At a time when the Israeli-Palestinian peace process is again in deep crisis, it is useful to revisit the experience of the British, who played a critical role in shaping this conflict. Tom Segev’s wonderful book analyzes the central influence of Great Britain and the mandate period in the creation of Israel and the triumph for Jews and tragedy for Palestinians it brought.
Segev weaves a fascinating tale that brings to life the struggle between Jews and Arabs in Palestine under British rule from the perspective of all three parties. Drawing on newly mined archives and personal diaries of major and minor participants, he adds color and human drama to this tragic conflict, and makes some controversial but well-supported judgments. Segev’s approach is sometimes acerbic, but it is also compassionate and nonpartisan, true to his reputation as one of Israel’s leading “post-Zionist” writers.
Segev faults both the British and the Jews for their early assumption that creating a Jewish homeland in Palestine could be reconciled with the interests of the Arabs who regarded the area as their homeland. He attributes this to Eurocentric myopia and colonialist arrogance by both the British and the Jews, who at first believed the Arabs would welcome Jewish immigration as a beneficial, civilizing influence – or that they could be bought off or intimidated by force if they resisted. But by the 1930s, Arab opposition and growing violence made it clear that Jewish and Palestinian nationalism were fundamentally in conflict. Besides vague promises to protect the interests of both sides, the British had no effective or consistent policy to deal with the dilemma they had done so much to create.
The Jews were more focused and determined. David Ben-Gurion and other Jewish leaders understood the need for a Jewish majority to win a Jewish state and overcome the Arabs’ huge demographic advantage. They knew that the Zionist slogan “a land without people for a people without land” was propaganda. Immigration was their main strategy to build a majority. But Segev also cites ample evidence that “transfer” of Arabs was deeply rooted in Zionist ideology and a logical outgrowth of the desire for a state, based on European culture, segregated from the Arabs, and of Arab opposition to a Jewish state in any part of Palestine. Involuntary transfer of Arabs was widely, albeit quietly, discussed by the Jewish leadership, and the Jewish Agency created a “Committee on Population Transfer.” (The British also considered transfer of Arabs as a means of accomplishing the first partition scheme recommended in the abortive Peel Commission plan in 1936.)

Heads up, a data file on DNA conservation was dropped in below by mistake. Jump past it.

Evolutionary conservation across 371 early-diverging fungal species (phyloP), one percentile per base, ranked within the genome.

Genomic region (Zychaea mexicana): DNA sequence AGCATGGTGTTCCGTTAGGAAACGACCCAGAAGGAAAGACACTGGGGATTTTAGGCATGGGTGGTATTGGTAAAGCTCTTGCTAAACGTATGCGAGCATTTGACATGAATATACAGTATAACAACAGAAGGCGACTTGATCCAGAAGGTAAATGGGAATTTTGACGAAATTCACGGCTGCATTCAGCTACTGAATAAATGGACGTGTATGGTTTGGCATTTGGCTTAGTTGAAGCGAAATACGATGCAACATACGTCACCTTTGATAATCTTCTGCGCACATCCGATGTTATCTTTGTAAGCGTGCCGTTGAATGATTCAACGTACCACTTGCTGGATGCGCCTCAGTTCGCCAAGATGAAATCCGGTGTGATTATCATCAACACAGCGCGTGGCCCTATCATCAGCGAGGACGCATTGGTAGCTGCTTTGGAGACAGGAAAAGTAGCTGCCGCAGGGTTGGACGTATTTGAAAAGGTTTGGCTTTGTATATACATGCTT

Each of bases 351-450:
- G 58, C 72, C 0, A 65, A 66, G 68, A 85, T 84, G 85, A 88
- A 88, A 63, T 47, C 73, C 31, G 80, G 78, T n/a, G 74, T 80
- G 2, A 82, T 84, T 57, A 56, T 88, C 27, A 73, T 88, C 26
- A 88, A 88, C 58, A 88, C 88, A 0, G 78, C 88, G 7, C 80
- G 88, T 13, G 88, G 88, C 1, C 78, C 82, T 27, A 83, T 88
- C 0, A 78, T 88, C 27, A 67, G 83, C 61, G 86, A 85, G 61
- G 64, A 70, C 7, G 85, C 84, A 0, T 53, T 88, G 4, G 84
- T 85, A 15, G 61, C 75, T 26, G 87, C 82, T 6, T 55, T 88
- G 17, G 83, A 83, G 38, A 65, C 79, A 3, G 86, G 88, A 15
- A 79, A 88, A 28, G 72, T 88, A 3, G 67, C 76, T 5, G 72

While Segev portrays Ben-Gurion as a maximalist, determined to redeem all of Palestine for the Jews, he credits him with a clear understanding of the Arab position. Ben-Gurion bluntly acknowledged to colleagues in the late 1930s the unbridgeable chasm between Jewish and Arab national goals. “Were he an Arab, he wrote, he would also rebel, and with even greater intensity, and with greater bitterness and despair. Few Zionists understood the Arab feeling, and Ben-Gurion found it necessary to warn them ...the Arabs had launched a national war. They were battling the expropriation of their homeland.” The fact, acknowledged by Ben-Gurion, that the conflict was between two competing nationalisms was obscured in later decades by Israeli propaganda that denied the reality and force of Palestinian nationalism and by the myth of pan-Arabism. Otherwise, the path toward Israeli-Palestinian compromise might have been begun years earlier.
As for the Arabs, Segev cites weak leadership, internecine divisions, the absence of political and social organization that could compete effectively against the Jews and win British support, and absentee owners who sold land to the Jews at the expense of Arab tenant farmers. He argues that intentional British neglect of education for the Arabs, while the Jews ran a system of universal education for their people and created the Hebrew University, may have been the single most fatal aspect of British policy for the Arabs.
Segev challenges conventional Israeli historiography that the British were, for the most part, hostile to the creation of a Jewish state. He argues and documents persuasively that Great Britain, by issuing the Balfour Declaration in 1917, allowing massive Jewish immigration until the late 1930s, and cooperating closely with the building of an emerging Jewish proto-state in Palestine, was actively pro-Zionist during most of the mandate. True, British policy vacillated, and many mandate officials were pro-Arab, especially at the lower levels. But until the late 1930s, policy at the top in London tilted heavily toward the Zionists. The first and longest-serving high commissioner, Herbert Samuel, was a Jew and a faithful Zionist. (Segev describes him as honest and capable but naively optimistic about Jewish-Arab peace.)
Among many examples Segev cites of London’s partiality toward the Zionists was the quick abandonment of the Passfield Report’s recommendation in 1930 for curbing Jewish immigration and giving equal treatment to both Jews and Arabs, after Chaim Weizmann and the Zionist movement objected. Segev argues that the political, economic and military foundations of the Jewish state were firmly laid in the ’20s and ’30s with British support. By the late 1930s the Yishuv, the Jewish “state within a colony,” had gained such weight and momentum that independence was already on the horizon. As World War II approached, the British abandoned their belief in Jewish power, and their Zionist sympathies cooled. The famous “White Paper” policy curbed immigration and called for a binational state after ten years. Anti-British terrorism by the Irgun and the Stern gang further alienated the British, who ultimately voted against the U.N. partition resolution in 1947. But when Britain withdrew in 1947 and the first Arab-Israeli war erupted, the stage had long been set for the birth of Israel.